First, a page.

EXCLUSIVE: Students say administrators shut down free speech petition table

  • Conservative students at Transylvania University say they were asked by administrators to stop tabling.
  • The students' accounts are backed up with audio recordings obtained exclusively by Campus Reform.

Conservative students at a Kentucky college say administrators forced them to stop tabling and move to a different area.

Audio recordings obtained exclusively by Campus Reform capture the conversations between student members of Transylvania University's Young Americans for Freedom group and two of that school's administrators. YAF member Alex Drury spoke exclusively with Campus Reform Friday about his interactions with Transylvania University Vice President for Enrollment and Student Life Holly Sheilley and Dean of Students Michael Covert. Two more individuals who were there corroborated Drury's account in statements to Campus Reform

"The incorporation of a free speech zone implies that we're just a bunch of snowflakes."   

As heard in the audio recordings, Drury alleges that although he, Jacob Burnam, and Lucas Reed were shut down within minutes, the Young Democratic Socialists of America chapter tabled in the same area the day before for more than an hour.

[RELATED: MAP: 26 states and counting have introduced or passed campus free speech legislation]

Both Drury and Burnam are Transylvania University students, while Reed is not. Drury told Campus Reform that Reed was letting the group use his whiteboard as a free speech board and happened to still be there when the administrators approached. 

"I emailed the first time I tabled and I was like, 'hey do I need to fill out any forms or anything' and they're like, 'no, just grab a table and set up," one of the YDSA students who tabled Wednesday told Drury, according to an audio recording obtained by Campus Reform. "And then this time, I didn't even email anyone. I just found a table and set up."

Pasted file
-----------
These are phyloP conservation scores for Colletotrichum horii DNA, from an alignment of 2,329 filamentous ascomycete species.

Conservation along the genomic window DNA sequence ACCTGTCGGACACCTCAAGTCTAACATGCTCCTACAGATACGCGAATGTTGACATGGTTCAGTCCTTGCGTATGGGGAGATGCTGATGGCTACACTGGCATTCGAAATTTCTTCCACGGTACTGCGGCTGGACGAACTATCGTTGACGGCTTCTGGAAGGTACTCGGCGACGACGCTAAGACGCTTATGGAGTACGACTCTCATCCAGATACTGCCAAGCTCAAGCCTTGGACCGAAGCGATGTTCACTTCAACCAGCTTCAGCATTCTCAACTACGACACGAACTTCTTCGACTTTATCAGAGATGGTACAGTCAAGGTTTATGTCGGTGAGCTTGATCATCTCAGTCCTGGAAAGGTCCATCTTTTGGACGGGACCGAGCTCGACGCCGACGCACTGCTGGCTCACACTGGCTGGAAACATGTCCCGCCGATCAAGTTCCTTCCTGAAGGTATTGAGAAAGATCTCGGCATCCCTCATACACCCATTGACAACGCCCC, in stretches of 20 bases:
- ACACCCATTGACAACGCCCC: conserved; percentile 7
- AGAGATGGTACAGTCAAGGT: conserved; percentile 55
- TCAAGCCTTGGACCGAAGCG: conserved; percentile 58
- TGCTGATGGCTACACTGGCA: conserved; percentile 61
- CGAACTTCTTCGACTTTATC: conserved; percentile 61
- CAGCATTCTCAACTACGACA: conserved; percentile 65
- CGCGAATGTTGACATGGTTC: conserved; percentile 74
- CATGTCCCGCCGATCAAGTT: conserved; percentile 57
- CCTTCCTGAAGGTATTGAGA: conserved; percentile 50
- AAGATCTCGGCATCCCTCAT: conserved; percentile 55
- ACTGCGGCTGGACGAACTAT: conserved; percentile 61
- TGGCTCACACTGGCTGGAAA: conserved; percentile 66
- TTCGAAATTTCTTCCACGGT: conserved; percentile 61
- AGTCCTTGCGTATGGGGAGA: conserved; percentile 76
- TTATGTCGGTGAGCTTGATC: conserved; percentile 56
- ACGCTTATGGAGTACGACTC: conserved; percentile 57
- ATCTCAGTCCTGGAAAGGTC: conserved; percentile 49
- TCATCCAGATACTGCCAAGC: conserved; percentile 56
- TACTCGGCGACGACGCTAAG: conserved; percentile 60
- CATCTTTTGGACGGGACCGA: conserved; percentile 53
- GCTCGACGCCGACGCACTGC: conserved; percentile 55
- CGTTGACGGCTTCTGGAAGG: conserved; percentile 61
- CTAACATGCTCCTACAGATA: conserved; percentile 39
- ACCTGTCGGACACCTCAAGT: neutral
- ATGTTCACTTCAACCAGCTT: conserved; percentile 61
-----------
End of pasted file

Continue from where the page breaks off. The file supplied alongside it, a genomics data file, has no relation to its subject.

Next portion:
On Thursday, as Drury, Burnam, and Reed were there tabling, trying to get students to sign a petition in support of the university adopting the Chicago Statement, upheld as the golden standard by many free speech activists, Sheilly approached them and told them to leave.

"I really need y'all to pick up your stuff and go through the process," Sheilly told the students, according to the audio recording. 

When the three men asked Sheilly what the punishment would be for not leaving the area, the vice president for enrollment and student life said, "I don't know the answer to that. I'm not the dean of students." Drury, Burnam, and Reed then asked Sheilly about why the YDSA students were allowed to table there the day before for over an hour without anyone asking them to leave. 

"I don't know. I wasn't here yesterday. I didn't pass by here, I don't guess. I mean, I'm telling you the truth. I didn't see them. [Dean of Students] Covert says he didn't see them," Sheilly said. 

When Drury pointed out that there were faculty members who passed by the YDSA table the day before, Sheilly said, "I don't expect faculty -- I would hope that someone would call me...I would expect faculty to think that you'd had the conversation [for approval]."

[RELATED: WINNING: GOP govs sign two campus free speech bills into law in two days]

Covert later approached the three conservatives tabling, who also asked him why faculty members didn't say anything to the YDSA members.

"In the same way that I'm not responsible for academic policies...they [faculty] have some awareness but they're not responsible for knowing what the student life policies are," Covert said.